From 11th to 17th June it’s Men’s Health Week. Men’s Health Week 2018 also coincides with Diabetes Week and it’s the perfect time to discuss how diabetes affects the male population.
One man in ten already has diabetes and thousands more either don’t know they have it or are at serious risk of it.
Diabetes Amongst Men
The Men’s Health Forum’s report ‘One In Ten: The Male Diabetes Crisis’ highlights the following:
- Men are 26% more likely to develop Type 2 diabetes than women – with Public Health England estimates showing that 9.6% of men have type 1 or type 2 diabetes versus 7.6% of women
- Men are more likely to be overweight (BMI 25+) and to develop diabetes at a lower BMI (body mass index) than women. However, they are less likely to be aware that they are overweight or to participate in weight management programmes
- Men are more likely to suffer from diabetic retinopathy, foot ulcers and to have a foot amputation. 69.6% of those presenting with a foot ulcer are men. Men are more than twice as likely to have a major amputation. Studies also show that the incidence of diabetic retinopathy is significantly higher amongst men
- Men are more likely to die, and to die prematurely, as a result of diabetes. The age-standardised mortality rate for men with an underlying cause of death as diabetes mellitus is 40% higher than it is for women
Martin Tod, Chief Executive of the Men’s Health Forum says: “The Men’s Health Forum wants to see a serious programme of research and investment to ensure men get the support and care they need to prevent and manage diabetes. The toxic combination of ever more men being overweight, men getting diabetes at a lower BMI and health services that don’t work well enough for working age men is leading to a crisis. We need urgent action. Our plan for this week is to raise awareness amongst men and amongst professionals of the challenge many men face.”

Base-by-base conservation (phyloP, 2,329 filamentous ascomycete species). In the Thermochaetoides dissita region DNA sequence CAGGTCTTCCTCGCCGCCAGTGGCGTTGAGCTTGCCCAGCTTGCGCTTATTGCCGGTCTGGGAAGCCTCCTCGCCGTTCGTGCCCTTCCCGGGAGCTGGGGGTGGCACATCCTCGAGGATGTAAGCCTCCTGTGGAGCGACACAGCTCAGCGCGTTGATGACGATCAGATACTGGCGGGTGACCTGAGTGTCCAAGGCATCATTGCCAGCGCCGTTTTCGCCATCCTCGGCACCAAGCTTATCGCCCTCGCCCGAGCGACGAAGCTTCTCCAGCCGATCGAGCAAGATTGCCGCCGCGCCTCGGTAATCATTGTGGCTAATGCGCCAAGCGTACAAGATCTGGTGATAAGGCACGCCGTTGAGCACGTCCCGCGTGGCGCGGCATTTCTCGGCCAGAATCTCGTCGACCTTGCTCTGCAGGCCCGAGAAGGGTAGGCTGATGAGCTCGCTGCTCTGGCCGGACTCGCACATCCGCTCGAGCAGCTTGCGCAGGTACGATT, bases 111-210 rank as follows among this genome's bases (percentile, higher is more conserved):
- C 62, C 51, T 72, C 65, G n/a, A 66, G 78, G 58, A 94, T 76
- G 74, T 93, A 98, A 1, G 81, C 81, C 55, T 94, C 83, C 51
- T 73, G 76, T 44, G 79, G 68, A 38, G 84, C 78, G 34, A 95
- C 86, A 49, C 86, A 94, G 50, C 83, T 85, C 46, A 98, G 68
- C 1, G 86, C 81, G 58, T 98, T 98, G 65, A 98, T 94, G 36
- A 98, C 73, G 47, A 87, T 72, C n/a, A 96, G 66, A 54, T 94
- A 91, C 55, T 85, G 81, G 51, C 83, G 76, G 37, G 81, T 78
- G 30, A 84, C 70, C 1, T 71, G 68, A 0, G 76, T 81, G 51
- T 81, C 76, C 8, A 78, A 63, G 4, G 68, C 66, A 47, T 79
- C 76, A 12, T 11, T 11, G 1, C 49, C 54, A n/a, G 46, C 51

Diabetes Symptoms in Men
The symptoms of diabetes in men and women are generally similar but there are certain symptoms which are either unique to males or may be more noticeable in men.
If you are experiencing symptoms of diabetes, the NHS advises that you see a GP as soon as possible as early treatment of diabetes can prevent health complications developing.
Several symptoms of diabetes that are specific to males, include:
- Reduced strength from loss of muscle mass
- Recurrent episodes of thrush
- Erectile Dysfunction
The general symptoms of diabetes are:
- Urinating often
- Feelingvery thirsty
- Feelingvery hungry – even though you are eating
- Extreme fatigue
- Cuts/bruisesthat are slow to heal
- Weight loss- even though you are eating more (type 1 diabetes)
- Tingling, pain, or numbnessin the hands/feet (type 2 diabetes)
Lifestyle changes are advised for people at higher risk of diabetes 2. Recommended lifestyle interventions include:
- Taking two and a half hours each week of moderate intensity physical activity or one hour and 15 minutes of high intensity exercise
- Losing weight gradually to achieve a healthy BMI
- Replacing refined carbohydrates with wholegrain foods and increase intake of vegetables and other foods high in dietary fibre
- Reducing the amount of saturated fat in the diet
Moderate intensity physical activity includes:
- Brisk walking
- Cycling on relatively flat terrain
- Water aerobics
- Using a manual lawnmower
High intensity physical activity can include:
- Swimming lengths
- Cycling either rapidly or over steep terrain
For more advice about men’s health and diabetes, visit Superdrug in Pescod Square. The store also offers various products and aids that can help both men and women minimise their risk of diabetes.